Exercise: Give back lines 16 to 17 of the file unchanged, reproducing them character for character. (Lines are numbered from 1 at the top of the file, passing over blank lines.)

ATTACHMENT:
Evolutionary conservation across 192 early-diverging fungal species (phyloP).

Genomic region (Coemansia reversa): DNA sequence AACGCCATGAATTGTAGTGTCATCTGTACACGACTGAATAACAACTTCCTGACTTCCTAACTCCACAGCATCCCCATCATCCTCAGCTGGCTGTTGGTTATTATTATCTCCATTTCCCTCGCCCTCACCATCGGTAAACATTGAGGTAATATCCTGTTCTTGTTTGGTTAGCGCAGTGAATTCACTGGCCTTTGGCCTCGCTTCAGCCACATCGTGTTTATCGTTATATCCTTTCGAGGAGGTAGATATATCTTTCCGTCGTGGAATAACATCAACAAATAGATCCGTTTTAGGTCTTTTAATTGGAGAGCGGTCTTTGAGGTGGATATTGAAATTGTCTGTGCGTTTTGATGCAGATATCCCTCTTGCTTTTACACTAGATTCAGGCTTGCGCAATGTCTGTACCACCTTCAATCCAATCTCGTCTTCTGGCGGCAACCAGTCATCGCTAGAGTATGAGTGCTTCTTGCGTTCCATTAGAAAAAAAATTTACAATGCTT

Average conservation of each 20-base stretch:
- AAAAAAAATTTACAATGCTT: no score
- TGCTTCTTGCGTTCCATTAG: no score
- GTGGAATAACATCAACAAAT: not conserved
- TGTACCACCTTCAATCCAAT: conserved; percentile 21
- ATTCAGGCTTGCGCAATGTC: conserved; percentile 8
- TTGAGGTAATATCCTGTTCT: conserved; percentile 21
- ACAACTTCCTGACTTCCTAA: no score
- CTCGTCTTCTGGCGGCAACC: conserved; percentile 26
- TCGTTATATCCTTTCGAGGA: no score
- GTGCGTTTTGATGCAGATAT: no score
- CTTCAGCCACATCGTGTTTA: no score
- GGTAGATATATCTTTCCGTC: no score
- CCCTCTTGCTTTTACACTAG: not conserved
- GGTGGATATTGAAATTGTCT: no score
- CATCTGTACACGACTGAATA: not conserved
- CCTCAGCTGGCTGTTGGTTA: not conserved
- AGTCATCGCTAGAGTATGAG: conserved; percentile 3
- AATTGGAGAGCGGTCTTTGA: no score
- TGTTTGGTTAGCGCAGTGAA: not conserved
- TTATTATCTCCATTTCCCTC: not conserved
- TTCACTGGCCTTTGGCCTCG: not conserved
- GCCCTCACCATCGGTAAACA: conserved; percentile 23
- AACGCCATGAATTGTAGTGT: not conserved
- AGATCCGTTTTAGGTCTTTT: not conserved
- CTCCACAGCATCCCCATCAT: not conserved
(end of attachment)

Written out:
- CCCTCTTGCTTTTACACTAG: not conserved
- GGTGGATATTGAAATTGTCT: no score